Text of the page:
Three generations of Credaros in their Woolston vineyard Fifty years on, Margaret River is indeed a world class wine region. While it only produces three percent of Australia’s wine, it contributes 20 per cent of our premium wine production. It is recognised internationally for exceptional Cabernets and Chardonnays, and also produces a stylish signature blend of Sauvignon Blanc and Semillon. The handful of wineries have now boomed to over 200 with most of them producing the flagships, while also experimenting with other varietals and blends that suit the Mediterranean climate, cooling sea breezes and rich gravelly soils. In the northern districts lies the family-owned Credaro Wines, where some of the region’s first vines were planted by the pioneering Meleri and Credaro families to produce the ‘red dynamite’. These days, they have over 140 hectares of vines spread across five vineyards and alongside the legendary Fragola, and Chardonnay, Cabernet and SBS, they are doing well with Pinot Grigio, Shiraz and Merlot. Thompson Estate is renowned for its Chardonnays and Cabernets, but is also finding favour with its Cabernet Merlot, Malbec and famed Four Chambers Shiraz. The 20-year-old vines are organically grown and produce impressive wines under the watchful eye of Bob Cartwright of Leeuwin Estate acclaim.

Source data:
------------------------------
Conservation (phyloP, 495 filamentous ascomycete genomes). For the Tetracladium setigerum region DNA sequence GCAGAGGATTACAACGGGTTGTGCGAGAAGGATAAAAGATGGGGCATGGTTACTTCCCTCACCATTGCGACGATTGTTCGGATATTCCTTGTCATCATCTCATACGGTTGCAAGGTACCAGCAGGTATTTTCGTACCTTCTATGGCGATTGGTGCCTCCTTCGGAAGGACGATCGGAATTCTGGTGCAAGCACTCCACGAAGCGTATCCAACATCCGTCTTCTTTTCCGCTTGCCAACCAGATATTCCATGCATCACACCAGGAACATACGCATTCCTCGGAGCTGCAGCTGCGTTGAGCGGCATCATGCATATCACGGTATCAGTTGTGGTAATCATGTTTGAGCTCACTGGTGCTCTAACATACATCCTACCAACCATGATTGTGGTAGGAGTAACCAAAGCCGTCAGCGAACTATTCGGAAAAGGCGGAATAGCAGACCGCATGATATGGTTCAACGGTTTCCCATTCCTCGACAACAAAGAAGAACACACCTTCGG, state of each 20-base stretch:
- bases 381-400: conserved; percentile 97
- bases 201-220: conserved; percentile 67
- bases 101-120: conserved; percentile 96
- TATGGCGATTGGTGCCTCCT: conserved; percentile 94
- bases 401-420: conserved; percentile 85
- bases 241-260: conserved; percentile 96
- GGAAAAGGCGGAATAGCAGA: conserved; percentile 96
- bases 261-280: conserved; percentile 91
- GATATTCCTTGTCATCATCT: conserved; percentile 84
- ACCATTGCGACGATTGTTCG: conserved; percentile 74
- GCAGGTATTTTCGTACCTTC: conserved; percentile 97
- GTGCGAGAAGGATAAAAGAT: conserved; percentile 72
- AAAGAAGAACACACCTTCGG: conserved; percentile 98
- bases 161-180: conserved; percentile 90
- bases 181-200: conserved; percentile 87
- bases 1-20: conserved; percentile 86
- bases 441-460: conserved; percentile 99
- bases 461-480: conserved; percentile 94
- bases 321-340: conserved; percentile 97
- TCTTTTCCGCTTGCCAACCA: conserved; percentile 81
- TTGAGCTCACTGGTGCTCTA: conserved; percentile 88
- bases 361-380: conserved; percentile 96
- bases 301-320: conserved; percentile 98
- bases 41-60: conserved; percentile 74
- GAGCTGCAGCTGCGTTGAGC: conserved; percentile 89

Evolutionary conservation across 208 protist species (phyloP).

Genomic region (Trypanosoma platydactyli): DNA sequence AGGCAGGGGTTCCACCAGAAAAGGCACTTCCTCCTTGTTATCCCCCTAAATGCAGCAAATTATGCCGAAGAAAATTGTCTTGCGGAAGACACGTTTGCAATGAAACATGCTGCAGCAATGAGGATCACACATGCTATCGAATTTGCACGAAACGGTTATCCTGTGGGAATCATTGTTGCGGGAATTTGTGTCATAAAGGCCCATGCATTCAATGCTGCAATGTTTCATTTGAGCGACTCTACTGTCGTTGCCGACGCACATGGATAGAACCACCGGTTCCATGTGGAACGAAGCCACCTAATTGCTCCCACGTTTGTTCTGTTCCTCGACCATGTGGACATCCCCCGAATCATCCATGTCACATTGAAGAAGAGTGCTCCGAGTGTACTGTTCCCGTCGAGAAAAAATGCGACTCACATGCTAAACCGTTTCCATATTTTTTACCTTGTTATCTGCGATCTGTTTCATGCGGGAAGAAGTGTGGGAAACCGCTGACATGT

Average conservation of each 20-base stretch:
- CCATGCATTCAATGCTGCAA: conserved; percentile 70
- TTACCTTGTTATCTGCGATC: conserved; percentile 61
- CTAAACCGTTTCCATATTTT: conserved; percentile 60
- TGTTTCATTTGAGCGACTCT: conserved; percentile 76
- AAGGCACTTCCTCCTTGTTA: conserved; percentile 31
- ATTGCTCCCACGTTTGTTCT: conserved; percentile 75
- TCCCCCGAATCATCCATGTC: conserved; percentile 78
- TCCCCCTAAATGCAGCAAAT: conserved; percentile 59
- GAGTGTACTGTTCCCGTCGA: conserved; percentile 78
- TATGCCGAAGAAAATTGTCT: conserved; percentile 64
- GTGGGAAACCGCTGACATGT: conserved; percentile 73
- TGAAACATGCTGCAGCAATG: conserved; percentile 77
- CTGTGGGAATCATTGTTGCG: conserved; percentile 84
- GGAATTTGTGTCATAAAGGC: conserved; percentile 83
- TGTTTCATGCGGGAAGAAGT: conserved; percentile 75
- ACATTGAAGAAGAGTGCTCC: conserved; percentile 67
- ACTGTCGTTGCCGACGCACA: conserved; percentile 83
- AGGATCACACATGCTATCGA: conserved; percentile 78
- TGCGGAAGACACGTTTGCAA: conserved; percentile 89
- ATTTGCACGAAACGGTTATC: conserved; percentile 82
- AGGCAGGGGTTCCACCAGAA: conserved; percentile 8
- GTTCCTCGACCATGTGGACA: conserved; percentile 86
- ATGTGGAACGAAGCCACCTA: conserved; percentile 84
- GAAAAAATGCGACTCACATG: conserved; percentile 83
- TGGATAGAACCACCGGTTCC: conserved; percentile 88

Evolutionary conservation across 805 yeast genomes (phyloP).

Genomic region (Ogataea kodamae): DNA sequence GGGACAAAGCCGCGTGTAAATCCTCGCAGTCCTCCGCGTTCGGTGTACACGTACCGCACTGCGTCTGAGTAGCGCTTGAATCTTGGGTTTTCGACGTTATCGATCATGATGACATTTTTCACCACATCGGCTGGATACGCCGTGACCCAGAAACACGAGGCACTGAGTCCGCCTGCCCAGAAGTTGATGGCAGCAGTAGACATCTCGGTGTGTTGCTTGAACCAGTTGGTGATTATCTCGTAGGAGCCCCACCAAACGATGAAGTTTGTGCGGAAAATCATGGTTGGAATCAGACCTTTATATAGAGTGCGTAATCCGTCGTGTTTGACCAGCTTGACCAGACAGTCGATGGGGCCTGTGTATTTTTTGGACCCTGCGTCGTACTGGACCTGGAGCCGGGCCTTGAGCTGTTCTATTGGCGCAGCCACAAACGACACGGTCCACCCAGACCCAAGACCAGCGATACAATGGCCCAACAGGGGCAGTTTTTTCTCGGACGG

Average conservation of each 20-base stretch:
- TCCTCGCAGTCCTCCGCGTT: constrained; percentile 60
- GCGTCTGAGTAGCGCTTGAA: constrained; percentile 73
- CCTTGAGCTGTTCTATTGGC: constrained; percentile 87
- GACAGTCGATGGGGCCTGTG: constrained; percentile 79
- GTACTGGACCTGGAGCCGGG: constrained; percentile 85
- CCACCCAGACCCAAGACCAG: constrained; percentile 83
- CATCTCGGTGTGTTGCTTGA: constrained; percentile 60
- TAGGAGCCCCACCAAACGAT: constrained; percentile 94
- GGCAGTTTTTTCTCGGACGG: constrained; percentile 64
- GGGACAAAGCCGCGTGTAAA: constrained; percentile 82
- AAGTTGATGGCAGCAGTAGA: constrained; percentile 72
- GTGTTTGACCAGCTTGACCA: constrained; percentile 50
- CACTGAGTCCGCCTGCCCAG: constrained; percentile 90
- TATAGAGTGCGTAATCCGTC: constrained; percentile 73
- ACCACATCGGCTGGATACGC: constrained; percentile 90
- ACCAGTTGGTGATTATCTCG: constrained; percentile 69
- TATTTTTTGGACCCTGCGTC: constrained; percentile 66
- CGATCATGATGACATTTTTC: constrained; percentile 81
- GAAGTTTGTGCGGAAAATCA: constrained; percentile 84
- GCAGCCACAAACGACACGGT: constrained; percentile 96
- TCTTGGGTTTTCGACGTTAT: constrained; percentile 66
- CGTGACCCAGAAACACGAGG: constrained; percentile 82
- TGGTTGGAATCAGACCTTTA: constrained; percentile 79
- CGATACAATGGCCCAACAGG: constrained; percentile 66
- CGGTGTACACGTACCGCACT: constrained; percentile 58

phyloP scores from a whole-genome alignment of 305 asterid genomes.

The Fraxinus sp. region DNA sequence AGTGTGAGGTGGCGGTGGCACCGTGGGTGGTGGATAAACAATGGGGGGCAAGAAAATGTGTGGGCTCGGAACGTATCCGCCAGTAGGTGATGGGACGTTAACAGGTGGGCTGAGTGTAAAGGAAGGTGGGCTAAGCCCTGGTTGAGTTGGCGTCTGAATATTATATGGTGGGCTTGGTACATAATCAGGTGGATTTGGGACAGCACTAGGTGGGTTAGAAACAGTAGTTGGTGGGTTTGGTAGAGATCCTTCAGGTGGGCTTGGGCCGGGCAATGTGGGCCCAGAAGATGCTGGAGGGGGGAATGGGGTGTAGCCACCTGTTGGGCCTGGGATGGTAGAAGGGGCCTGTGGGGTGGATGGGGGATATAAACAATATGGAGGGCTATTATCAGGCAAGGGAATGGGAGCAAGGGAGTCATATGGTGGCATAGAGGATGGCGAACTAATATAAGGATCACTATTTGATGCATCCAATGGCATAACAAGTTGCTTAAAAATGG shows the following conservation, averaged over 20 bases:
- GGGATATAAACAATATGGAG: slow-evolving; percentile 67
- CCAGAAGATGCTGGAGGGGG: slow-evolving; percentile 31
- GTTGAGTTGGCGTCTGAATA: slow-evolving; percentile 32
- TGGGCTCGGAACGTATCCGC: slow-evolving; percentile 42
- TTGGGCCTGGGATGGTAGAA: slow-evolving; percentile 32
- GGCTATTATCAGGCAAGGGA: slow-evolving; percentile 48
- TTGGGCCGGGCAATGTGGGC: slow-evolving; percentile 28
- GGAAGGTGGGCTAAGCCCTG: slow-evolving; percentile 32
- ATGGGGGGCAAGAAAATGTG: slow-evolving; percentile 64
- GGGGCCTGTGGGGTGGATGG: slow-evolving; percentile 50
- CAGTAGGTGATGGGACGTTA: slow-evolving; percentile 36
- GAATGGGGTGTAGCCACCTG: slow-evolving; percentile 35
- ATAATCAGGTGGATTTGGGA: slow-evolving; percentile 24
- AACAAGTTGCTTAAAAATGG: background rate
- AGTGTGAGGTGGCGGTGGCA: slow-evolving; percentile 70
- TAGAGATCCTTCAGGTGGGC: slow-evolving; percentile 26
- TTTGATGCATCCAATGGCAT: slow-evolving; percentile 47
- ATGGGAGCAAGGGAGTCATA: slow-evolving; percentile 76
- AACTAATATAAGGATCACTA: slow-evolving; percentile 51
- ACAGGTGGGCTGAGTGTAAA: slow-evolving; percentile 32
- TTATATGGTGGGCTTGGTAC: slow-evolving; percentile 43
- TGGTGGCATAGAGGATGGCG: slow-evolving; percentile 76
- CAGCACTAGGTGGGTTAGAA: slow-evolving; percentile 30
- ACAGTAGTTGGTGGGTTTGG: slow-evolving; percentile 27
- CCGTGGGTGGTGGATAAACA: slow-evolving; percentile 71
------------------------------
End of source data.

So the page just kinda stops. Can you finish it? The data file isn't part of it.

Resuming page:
Hay Shed Hill, Margaret River At Hay Shed Hill, whose vineyards were first planted in the 1970s, the Block 6 Chardonnay is the star. Dry grown and located on a steep south facing slope, it is lean, light and fresh, but also has “flavour, aroma, body and textural interest,” says winemaker and owner, Michael Kerrigan. In concert with the Block 6, he is also giving plenty of attention to a stunning Cabernet Franc, as well as an intoxicating Shiraz Tempranillo blend. In the cooler, southern parts of the Margaret River, Sauvignon Blanc really finds voice as a single varietal. In close proximity to the Indian Ocean, you will find Redgate Wines, a winery that takes its name from a nearby property that once had a prominent red gate and was known for the production of a rather powerful moonshine. This estate, established by the Ullinger family in 1977, produces a sublime Sauvignon Blanc that is layered with gooseberry and lime. Their Cabernet blends are also beguiling, and they have a Chenin Blanc that is also turning heads. Even further south lies Hamelin Bay Wines, a quaint winery with a simply breathtaking outlook. It produces one of the region’s finest Sauvignon Blancs – fresh, vibrant and tropical, while their Rampant Red, a blend of Shiraz, Merlot and Cabernet, is winning fans. Something Totally New When Moss Wood winery was sub-divided in 1982, architect Bruce Tomlinson purchased the land and established Lenton Brae winery. Putting his talents to use, he built a striking rammed earth winery and cellar door with two towers that are home to quintet bells from Westminster and chime on the quarter-hour. A few years ago, the Tomlinsons introduced a new varietal to the region, Pinot Blanc. This unassuming grape is a mutation of Pinot Noir, yet genetically similar to Chardonnay. Winemaker, Edward Tomlinson, says he was drawn to the subtle charm of this early ripening variety. “Essentially, it is a Sauvignon Blanc for grown-ups,’ he says. “The decision to plant Pinot Blanc was a big call. Having seen my father wrestle with the implications of uprooting two hectares of Pinot Noir in the early days, I was amazed at how supportive he was for me to take a punt on Pinot Blanc.” And these are not the only newcomers to the region. There’s been an influx of plantings of Mediterranean varietals in recent years, with Fiano, Vermentino, Nebbiolo and Sangiovese finding favour amongst the growing band of winemakers. A Fitting Half Century